Fox Searchlight               121 Minutes               PG-13          Reviewed September 22, 2017

I’m going to put the show back in Chauvinism.” Bobby Riggs

“I’m going to be the best, that way I can really change things.” Billie Jean King.

Billie Jean King went to court to defend herself against male chauvinism and inequality which is still an issue today. Only she won in1973 and on a tennis court. This film shows how that match played out becoming one of the most watched televised sports events and a worldwide phenomenon. It is an entertaining and illuminating film that shines a light on the emergence of the feminist movement and changes in attitude towards sexuality.

Jonathan Dayton and Valerie Faris (Little Miss Sunshine, Ruby Sparks) deftly direct Emma Stone and Steven Carell as they serve up the details, on and off the court. And Oscar winning writer Simon Beaufoy (Slumdog Millionaire) recreates the era with believable dialogue. The film juxtaposes and exposes Billie Jean King’s and Bobby Riggs’ hidden demons.  She was struggling with her sexuality and he with excessive gambling.

Stone is Billie Jean King, the world’s top ranked women’s player at one point winning a $100,000 payday which was huge at that time, but still much less than the men regularly took home. She broke from the tennis establishment to fight for equal pay, setting up a league of their own, The Women’s Tennis Association.

Sarah Silverman plays King’s snappy manager, Gladys Heldman, who is totally against the idea at first. Silverman adds her own brand of rye humor in her role handling the women as they band together to fight the misogyny of the men’s association.

Emma Stone is quiet, reserved and in control as Billie Jean, but she does allow her inner rage to come through in short bursts. Stone studied tons of archival footage of the tennis great’s playing and interviews to get her characterization for the film including the details of not only the ramp up to the match but her personal relationships. This is the first time she's playing a real person. Stone didn’t get to meet Billie Jean until the publicity tour for the movie.

Billie Jean’s personal demon is confusion about her sexuality. Even though married to her supportive hunk Larry King, played by Austin Stowell, (Bridge of Spies), she succumbs to the flirty come-on from hairdresser Marilyn Barnett (Andrea Riseborough, they worked together in Birdman). Stone shows Billie as tentative in the relationship, even shy, until she comes to grips with her desires. This is a first for Stone. It’s her first sex scene in a movie. It is well acted and well shot and more tender and sensual than prurient. Billie Jean was petrified to keep this secret at a time when homosexuality was even more hated than sexual equality.

Carell, as Bobbie Riggs, is the 55-year-old, past his prime, former top tennis player and hustler looking for a big pay day and a chance to not only express his male chauvinism, but get back in the limelight. Riggs wasn’t afraid to embarrass himself to get attention dressing up in a candy bar costume, or as a clown, as a centerfold, or as Little Bo Peep with sheep on the court to get attention.

The directors capture all those moments. It became a circus of publicity stunts which get laughs and show the real Riggs. He became one of the first self-made media-age celebrities. But he also wrestled with his own gambling addiction, at the expense of his marriage to Priscilla (Elisabeth Shue) and two grown sons who couldn’t abide his lies either. He nearly lost his family.  The script brings out his sad side as well as his boundlessly hyper side. Carell more than adequately depicts Riggs as a man who just can’t help who he is. You almost feel sorry for him.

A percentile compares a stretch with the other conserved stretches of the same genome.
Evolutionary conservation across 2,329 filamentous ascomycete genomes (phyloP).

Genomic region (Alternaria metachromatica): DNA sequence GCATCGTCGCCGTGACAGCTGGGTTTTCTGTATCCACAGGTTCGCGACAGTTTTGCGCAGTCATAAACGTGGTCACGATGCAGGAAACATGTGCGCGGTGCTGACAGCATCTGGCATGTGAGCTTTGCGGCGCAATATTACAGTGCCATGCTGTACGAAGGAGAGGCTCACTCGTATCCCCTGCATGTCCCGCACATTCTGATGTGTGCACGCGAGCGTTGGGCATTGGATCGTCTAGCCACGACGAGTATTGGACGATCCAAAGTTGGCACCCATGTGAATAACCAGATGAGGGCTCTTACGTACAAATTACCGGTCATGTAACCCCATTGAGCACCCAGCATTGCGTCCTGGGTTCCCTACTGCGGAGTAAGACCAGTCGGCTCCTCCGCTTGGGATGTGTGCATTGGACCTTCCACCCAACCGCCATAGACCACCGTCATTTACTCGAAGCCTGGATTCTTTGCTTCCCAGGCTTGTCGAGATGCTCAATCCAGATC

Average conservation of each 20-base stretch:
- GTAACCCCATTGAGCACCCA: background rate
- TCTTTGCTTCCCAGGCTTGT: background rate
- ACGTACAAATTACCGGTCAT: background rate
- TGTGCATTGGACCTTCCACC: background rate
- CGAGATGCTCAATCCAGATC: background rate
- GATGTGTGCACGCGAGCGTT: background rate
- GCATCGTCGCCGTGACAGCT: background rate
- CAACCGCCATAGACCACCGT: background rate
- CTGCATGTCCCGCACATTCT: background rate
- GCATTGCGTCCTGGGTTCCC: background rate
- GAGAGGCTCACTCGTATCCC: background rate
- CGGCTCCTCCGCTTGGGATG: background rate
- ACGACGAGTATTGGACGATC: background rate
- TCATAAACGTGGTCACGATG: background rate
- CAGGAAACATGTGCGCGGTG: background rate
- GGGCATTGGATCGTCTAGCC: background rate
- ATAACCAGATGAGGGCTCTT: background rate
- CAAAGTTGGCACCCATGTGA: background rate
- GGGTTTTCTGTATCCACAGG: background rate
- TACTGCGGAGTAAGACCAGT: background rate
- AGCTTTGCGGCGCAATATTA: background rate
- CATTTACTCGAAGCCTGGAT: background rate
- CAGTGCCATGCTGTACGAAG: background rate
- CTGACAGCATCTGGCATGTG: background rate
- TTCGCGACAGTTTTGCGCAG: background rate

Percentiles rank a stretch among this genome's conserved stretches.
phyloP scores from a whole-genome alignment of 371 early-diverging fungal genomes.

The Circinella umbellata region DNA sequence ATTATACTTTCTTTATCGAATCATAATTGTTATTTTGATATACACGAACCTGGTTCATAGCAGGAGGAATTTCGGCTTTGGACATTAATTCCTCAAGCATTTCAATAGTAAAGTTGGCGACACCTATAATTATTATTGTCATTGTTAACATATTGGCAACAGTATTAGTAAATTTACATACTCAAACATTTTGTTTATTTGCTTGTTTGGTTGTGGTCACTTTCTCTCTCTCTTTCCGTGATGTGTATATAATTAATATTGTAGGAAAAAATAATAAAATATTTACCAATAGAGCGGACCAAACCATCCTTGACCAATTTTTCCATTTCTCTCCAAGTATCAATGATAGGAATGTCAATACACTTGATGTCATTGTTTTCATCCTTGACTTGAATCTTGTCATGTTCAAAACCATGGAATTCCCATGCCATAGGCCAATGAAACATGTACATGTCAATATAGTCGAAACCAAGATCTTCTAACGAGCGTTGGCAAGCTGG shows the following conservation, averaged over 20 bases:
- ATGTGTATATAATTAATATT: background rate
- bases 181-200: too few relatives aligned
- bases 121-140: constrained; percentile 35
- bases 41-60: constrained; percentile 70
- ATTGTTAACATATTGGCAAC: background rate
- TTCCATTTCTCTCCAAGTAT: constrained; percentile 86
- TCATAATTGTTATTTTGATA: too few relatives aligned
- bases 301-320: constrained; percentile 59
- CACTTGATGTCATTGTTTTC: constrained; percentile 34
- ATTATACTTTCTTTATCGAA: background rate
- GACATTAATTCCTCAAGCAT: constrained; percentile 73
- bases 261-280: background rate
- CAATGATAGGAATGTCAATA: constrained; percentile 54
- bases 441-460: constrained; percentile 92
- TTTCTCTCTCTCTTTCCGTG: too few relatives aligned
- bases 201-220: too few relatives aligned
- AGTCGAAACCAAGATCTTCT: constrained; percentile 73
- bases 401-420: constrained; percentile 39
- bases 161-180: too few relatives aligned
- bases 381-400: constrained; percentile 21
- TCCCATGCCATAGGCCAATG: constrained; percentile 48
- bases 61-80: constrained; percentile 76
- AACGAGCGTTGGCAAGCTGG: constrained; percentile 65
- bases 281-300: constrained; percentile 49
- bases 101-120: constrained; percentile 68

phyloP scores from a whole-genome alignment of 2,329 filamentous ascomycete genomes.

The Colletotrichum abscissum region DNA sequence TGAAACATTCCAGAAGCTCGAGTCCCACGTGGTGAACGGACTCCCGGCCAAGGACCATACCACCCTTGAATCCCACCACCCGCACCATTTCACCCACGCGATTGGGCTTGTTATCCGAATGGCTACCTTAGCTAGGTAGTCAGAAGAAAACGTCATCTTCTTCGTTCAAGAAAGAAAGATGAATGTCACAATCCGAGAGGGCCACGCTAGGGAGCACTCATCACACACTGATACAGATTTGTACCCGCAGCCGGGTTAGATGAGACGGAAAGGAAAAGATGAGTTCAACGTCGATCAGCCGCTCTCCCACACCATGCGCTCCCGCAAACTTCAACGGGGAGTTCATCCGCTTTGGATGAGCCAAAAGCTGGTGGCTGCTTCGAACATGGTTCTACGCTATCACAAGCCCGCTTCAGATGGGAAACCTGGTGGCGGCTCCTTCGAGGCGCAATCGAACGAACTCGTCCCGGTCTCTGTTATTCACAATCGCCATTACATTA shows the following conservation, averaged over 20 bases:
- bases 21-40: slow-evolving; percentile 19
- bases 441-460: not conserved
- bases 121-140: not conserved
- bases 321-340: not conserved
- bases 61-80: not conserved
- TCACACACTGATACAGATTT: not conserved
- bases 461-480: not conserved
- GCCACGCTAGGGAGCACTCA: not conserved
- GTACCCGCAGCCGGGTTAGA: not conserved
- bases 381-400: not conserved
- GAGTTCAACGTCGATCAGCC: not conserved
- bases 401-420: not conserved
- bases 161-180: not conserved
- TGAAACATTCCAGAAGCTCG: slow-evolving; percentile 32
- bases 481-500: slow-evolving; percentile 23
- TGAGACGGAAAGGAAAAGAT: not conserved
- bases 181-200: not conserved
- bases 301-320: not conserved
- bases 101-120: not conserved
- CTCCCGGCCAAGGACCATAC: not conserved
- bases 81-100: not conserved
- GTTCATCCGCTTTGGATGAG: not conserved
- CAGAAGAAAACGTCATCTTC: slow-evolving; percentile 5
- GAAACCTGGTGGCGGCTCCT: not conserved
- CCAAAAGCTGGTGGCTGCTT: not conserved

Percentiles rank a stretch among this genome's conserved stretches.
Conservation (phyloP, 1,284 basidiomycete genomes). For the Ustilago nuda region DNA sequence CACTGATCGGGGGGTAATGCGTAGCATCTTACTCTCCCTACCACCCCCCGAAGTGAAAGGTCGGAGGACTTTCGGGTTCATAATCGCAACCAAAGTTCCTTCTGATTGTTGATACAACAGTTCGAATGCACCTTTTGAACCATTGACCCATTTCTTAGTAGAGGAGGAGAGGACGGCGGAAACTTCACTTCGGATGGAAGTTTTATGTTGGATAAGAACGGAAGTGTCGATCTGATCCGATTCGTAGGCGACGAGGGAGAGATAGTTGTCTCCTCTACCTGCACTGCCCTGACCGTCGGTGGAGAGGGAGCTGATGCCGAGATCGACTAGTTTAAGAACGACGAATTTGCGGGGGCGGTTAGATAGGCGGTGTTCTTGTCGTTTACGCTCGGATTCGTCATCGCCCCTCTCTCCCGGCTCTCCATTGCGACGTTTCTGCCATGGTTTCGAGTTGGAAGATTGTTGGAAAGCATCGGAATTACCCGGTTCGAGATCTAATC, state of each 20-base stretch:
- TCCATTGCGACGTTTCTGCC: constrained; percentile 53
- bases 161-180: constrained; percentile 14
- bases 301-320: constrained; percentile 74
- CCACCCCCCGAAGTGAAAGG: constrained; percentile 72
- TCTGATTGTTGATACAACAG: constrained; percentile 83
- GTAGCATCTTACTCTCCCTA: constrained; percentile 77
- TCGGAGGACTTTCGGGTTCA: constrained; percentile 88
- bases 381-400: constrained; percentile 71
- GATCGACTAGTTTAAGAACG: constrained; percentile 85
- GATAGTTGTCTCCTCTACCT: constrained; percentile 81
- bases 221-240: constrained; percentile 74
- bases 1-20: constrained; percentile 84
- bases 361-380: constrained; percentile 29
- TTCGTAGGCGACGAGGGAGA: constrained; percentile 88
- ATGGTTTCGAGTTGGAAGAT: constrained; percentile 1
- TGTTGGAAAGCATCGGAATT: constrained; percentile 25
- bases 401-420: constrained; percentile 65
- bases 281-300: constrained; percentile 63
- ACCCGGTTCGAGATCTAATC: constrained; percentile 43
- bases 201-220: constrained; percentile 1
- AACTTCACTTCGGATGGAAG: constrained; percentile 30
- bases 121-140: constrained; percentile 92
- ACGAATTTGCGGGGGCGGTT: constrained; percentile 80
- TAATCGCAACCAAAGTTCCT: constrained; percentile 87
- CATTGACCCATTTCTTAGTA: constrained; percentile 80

Carell worked with Directors Dayton and Faris in Little Miss Sunshine. He continues his chameleon acting journey in this film. Following his weird transformation as John du Pont in Foxcatcher, Carell once again puts on prosthetics to inhabit Bobby Riggs’ look. He even studied how Riggs carried himself with the unique way he swung his arms as he walked. Even though Riggs is ostensibly the villain of this tale, Carell makes him not totally unlikable. He’s made to appear even more pathetic, even to his wife.

Stone and Carell had their work cut out for them learning how to play the game. Stone is not big into sports, or wasn’t, but learned to play by working with coaches. She gained 15 pound of muscle. Her training regimen resulted in her being able to dead lift up to 185 pounds.

Stone and Carell had doubles and the directors archive footage from the 1973 was edited into the scenes of the big match. Carell met and played tennis with Riggs’ coach, Lornie Kuhle on several occasions, learning more about his style for the characterization. But, in a quip, Carrell sayshis biggest challenge was wearing the double polyester short shorts. Side note, it may look like he wore a wig to get Riggs’ unkempt look, but the hair was his own.

Carell remembers seeing the hoopla as an 11-year-old kid, and knew, even then, it was a put on. Riggs was a showman. But the movie shows that for Jack Kramer (Bill Pullman) as the Executive Director of the ATP (Association of Tennis Professionals) and other male chauvinists in the movie, the outcome of the Battle of the Sexes match was serious business.

Together, Billie Jean and Bobby served up a cultural spectacle that resonated far beyond the tennis court, sparking discussions in bedrooms and boardrooms that continue to reverberate today.Women are still fighting for equal pay for equal work, in all fields, even filmmaking. And to show that things are moving in that direction, Emma Stone is producer and star ready to serve up a new TV series on Netflix.